Breast cancer is the most common form of cancer in women across the world and it is a critical global issue. Incidence rates are shifting, and of the estimated 1.7 million women who will be diagnosed with breast cancer in 2020, most will be in the developing world. Approximately 60% of deaths due to breast cancer occur in developing countries (DCs) , whereas in the United States (US), an estimated 249,260 new cases of breast cancer are diagnosed each year, and mortality due to this disease is decreasing. These statistics demonstrate that although the burden of breast cancer mortality is disproportionately high in developing countries, the issue is given far less attention and resources than in the developed world, where breast cancer is a very popular women’s health cause. In fact, breast cancer is given so much attention in the developed world that some worry we have over-commodified the cause, citing the pink handbags, envelopes, and candles that flood the market every October.
There are a variety of factors that have led to the high breast cancer mortality rate in developing countries. In those regions, there is a lack of cancer awareness and education, limited or no national screening and no access to timely and effective treatments. Another barrier faced by countries hoping to reduce their burden of disease comes from women themselves who have fatalistic attitudes about treatment. This means that due to the higher mortality rate, many women in developing countries feel that a lump or abnormality in the breast is an unavoidable death sentence, and not worth the effort or cost of treatment.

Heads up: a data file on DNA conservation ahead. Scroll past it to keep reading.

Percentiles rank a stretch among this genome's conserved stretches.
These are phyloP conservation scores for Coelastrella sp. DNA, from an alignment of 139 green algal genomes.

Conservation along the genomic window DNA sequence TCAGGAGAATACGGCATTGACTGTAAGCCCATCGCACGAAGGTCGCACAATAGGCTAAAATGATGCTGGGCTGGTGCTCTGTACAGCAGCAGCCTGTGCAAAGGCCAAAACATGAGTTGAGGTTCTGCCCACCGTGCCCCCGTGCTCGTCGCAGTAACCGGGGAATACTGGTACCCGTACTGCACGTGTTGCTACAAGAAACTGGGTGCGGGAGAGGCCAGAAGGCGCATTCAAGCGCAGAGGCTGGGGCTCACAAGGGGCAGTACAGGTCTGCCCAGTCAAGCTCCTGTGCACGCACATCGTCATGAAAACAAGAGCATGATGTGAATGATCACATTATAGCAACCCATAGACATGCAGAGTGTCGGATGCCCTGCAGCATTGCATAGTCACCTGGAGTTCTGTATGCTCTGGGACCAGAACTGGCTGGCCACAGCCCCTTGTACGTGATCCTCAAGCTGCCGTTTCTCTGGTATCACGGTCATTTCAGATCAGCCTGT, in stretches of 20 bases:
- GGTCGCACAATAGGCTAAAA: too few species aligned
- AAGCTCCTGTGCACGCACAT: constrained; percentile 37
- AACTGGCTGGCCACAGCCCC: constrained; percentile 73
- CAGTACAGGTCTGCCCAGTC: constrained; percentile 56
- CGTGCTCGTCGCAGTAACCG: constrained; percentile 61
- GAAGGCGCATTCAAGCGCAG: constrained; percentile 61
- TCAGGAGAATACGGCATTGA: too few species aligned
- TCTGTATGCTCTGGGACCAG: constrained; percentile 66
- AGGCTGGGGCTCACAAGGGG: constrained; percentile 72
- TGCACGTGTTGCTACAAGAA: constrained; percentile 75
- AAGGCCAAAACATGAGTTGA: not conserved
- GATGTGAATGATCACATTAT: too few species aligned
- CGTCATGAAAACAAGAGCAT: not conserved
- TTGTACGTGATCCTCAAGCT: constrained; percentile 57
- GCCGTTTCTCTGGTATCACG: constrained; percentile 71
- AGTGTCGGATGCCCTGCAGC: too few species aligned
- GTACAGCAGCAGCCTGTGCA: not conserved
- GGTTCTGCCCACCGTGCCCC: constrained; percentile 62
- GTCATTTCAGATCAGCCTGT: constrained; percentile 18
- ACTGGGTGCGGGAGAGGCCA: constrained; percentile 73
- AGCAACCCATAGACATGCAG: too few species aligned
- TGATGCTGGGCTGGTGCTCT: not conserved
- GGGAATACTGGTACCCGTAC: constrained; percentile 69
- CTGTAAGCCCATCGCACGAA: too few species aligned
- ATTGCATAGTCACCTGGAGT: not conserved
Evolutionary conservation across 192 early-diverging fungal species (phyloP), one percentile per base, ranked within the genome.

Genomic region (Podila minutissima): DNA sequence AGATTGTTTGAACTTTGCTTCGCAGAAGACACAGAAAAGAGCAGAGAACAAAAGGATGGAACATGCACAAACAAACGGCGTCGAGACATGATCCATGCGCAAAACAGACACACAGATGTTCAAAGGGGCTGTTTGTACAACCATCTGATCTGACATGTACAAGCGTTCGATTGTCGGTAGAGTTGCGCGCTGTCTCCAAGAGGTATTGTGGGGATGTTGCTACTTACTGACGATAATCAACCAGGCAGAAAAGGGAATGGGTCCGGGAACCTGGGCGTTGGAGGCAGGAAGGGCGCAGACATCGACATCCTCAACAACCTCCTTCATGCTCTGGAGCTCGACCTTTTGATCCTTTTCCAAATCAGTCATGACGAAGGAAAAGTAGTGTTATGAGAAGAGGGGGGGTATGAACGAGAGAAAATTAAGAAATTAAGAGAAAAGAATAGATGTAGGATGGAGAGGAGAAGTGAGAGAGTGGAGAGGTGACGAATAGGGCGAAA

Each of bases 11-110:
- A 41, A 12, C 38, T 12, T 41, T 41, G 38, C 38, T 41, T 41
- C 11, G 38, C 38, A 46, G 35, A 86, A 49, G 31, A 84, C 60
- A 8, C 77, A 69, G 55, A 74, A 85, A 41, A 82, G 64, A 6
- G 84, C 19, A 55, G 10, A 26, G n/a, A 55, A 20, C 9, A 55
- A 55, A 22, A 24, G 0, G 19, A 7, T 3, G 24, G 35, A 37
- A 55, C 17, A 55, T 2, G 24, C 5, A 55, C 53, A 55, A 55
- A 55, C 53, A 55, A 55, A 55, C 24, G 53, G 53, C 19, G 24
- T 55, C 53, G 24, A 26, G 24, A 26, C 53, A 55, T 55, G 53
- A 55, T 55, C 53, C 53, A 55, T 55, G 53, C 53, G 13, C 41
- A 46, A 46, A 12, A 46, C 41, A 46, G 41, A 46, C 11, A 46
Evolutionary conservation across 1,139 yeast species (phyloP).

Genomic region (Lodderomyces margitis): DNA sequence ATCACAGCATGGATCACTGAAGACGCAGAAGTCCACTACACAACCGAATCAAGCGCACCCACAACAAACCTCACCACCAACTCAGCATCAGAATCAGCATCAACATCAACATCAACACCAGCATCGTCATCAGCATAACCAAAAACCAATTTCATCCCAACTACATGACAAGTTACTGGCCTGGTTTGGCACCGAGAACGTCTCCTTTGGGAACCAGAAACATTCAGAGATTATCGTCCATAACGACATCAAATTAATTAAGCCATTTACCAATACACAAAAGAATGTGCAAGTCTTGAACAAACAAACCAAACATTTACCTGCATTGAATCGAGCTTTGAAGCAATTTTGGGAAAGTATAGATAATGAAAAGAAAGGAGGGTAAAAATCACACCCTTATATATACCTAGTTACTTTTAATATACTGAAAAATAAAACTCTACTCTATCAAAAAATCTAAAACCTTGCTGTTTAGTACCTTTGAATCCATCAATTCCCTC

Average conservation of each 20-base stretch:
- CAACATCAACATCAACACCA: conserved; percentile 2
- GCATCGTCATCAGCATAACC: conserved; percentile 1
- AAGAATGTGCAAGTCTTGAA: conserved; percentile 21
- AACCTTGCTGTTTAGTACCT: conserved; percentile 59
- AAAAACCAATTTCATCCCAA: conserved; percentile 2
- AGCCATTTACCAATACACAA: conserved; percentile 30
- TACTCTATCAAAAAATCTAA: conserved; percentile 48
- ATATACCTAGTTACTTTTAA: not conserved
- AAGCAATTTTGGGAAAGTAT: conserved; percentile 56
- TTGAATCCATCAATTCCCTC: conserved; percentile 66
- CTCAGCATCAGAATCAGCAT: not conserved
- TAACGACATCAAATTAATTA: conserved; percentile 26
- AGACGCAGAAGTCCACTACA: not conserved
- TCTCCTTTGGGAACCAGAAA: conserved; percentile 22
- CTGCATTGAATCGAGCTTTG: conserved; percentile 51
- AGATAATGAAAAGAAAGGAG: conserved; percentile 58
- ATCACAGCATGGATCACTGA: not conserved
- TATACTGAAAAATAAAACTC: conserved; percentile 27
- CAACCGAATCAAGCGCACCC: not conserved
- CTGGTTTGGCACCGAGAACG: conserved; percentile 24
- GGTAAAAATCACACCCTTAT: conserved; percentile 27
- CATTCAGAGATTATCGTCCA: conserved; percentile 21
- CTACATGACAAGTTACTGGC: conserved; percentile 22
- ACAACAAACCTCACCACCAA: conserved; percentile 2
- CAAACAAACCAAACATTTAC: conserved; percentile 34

Regardless of nationality, later detection of breast cancer translates to a more advanced stage of the disease, a lower survival rate, and more expensive treatment. Although mammography is the most effective form of early detection, it is not always feasible in developing countries. Instead, some countries are focusing on raising breast cancer awareness, and promoting the use of cost effective tools like breast self-examination and clinical breast examinations. Studies have found that annual clinical breast examinations can be equally as effective as mammography screenings every two years. The issue in developing countries is not only due to the lack of access to mammography early detection; it is also largely due to the lack of education about the disease, belief that it is untreatable, and a gap in the health infrastructure and resources to support proper cancer treatment.
Breast cancer awareness and education must extend beyond developed countries and into the plans and budgets of the development community. As the most common form of cancer in women, and a leading cause of mortality, women are being done a fatal misservice when breast cancer is overlooked. This October, WI-HER advocates for an increase in awareness of the disproportionate breast cancer burden felt by developing countries.